The Stanford Syntax and Morphology Circle (SMircle) is an informal forum for the presentation and discussion of new research in syntax and morphology, their interconnections, as well as their connections with semantics and phonology. Everyone is welcome!
Where and When
Spring 2016 Schedule
- April 8, 2016
Erik Maier (UC Berkeley)
Karuk, a Hokan language of Northern California, has a distinctive set of over 50 verbal directional suffixes used to express the Path and/or Ground of a motion event, a subset of which were analyzed by Macaulay (2004) as high applicatives (cf. Pylkkänen 2008). In this talk, I present a previously undescribed restriction wherein telic verbs cannot combine with the suffixes and argue that, while this restriction cannot easily be accounted for in a high applicative analysis, it follows neatly from an analysis of these suffixes as PathP complements to the verb in Ramchand (2008)'s system of VP decomposition, specifically as a result of the Path-Result complementarity built into that system. This requires the suffixes to reside low in the structure, and as such they constitute a new type of low applicative afforded by Ramchand (2008)'s system, one with semantics more akin to Pylkkänen (2008)'s high applicatives. Some preliminary remarks on the semantics underlying the observed Path-Result complementarity follow. Throughout the talk, I will also discuss the difficulties of diagnosing telicity in the Karuk language and field situation, and present a novel test to do so, based on insights into the default temporal interpretation of bounded and unbounded verbs from Smith (2007) and Mucha (2013).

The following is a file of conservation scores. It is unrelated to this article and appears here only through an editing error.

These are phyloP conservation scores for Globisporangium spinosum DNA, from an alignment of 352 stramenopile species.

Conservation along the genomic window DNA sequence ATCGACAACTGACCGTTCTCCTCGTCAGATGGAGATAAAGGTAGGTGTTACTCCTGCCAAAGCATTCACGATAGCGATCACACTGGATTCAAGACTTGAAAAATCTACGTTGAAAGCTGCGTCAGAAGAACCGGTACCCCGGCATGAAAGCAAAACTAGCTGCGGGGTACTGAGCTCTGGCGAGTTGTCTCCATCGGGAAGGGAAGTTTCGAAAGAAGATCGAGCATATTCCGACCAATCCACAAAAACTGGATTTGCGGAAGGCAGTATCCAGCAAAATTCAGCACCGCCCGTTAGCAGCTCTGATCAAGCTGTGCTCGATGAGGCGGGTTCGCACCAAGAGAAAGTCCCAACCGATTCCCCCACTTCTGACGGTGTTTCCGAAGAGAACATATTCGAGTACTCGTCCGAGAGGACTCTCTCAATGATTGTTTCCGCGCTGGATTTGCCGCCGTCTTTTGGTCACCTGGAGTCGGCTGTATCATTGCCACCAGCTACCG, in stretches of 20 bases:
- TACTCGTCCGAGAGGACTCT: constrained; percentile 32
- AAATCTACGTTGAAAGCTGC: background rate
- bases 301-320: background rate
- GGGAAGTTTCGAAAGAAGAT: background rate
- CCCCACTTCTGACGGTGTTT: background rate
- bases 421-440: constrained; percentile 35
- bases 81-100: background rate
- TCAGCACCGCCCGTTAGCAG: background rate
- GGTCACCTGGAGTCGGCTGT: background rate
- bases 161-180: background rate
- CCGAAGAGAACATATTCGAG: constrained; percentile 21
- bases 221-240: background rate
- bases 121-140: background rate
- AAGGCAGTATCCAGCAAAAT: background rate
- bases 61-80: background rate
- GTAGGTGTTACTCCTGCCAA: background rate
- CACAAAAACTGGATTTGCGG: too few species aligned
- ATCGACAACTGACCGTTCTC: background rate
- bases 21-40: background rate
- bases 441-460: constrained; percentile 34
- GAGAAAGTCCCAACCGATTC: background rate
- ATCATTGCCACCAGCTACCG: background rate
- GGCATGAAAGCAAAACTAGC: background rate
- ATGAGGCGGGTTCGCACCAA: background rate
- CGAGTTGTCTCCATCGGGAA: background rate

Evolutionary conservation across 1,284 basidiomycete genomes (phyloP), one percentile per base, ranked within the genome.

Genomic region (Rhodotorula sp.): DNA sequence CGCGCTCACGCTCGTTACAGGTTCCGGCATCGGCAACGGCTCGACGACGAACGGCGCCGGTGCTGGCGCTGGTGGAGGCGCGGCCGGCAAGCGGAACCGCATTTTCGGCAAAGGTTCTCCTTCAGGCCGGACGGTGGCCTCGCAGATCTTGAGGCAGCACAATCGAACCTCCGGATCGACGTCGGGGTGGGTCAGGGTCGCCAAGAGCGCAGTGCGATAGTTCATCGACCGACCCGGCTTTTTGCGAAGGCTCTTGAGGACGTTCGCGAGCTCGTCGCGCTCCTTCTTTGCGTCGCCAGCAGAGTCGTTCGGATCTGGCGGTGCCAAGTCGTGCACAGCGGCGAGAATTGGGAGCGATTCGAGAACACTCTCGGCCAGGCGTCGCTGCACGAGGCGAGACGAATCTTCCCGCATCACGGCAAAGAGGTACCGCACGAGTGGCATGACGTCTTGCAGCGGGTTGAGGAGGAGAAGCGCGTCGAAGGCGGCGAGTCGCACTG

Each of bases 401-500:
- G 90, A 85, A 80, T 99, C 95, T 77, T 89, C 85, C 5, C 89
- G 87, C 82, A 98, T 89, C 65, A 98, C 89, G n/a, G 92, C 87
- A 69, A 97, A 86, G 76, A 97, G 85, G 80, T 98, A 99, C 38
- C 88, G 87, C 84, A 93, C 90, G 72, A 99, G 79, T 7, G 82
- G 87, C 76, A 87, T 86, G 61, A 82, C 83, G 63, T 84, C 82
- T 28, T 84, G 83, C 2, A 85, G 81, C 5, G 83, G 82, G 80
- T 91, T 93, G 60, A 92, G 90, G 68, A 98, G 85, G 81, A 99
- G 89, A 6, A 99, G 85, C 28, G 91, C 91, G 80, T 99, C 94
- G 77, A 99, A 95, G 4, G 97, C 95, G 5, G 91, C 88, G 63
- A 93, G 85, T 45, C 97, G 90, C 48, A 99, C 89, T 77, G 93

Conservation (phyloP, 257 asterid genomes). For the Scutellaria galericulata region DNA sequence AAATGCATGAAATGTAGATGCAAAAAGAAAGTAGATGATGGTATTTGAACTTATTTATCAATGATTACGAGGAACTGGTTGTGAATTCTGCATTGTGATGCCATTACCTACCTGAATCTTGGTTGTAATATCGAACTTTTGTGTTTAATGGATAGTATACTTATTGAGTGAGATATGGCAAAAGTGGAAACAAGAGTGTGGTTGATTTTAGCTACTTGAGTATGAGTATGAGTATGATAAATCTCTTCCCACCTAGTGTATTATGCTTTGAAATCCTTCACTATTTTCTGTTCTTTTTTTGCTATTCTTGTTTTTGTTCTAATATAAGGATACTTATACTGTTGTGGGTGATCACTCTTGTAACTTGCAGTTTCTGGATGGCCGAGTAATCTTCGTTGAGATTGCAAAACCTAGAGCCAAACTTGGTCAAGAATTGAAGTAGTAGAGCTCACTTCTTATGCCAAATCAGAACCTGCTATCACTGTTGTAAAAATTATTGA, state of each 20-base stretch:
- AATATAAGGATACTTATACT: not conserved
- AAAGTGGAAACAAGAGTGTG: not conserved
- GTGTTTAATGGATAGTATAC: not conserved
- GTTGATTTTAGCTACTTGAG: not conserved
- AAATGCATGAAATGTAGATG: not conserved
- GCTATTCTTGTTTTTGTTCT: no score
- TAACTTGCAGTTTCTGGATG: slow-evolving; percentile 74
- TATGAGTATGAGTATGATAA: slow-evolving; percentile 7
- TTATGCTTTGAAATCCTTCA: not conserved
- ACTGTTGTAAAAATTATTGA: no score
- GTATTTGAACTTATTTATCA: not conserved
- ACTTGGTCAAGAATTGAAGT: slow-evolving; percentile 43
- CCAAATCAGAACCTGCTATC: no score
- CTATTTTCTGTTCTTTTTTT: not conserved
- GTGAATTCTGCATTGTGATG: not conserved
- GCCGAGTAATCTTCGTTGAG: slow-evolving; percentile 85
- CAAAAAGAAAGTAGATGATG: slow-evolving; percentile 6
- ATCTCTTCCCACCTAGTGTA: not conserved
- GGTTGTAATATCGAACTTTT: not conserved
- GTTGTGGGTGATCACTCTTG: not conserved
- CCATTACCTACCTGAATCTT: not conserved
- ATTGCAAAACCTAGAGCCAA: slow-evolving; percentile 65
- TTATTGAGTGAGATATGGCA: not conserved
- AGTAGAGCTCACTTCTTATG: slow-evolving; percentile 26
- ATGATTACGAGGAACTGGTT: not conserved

- April 22, 2016
Vera Gribanova (Stanford)
- May 6, 2016
- May 20, 2016
Rackowski and Richards (2005) propose a novel model of agreement and extraction based on data from Tagalog. They propose that the extraction of wh-phrases from embedded clauses requires agreement of the wh-phrase with the embedding clause's v head. Their proposal assumes that (i) Tagalog voice morphemes are overt instantiations of v and (ii) the morphological shape of the morpheme is determined by v's agreement with a moved DP. I argue that their account relies on a particular view of the link between a DP's case and specificity. I show that this point of view is not adequately supported by the Tagalog data, leaving their conclusions about the status of v and the mechanism of agreement in doubt.
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The workshop coordinator is currently Boris Harizanov.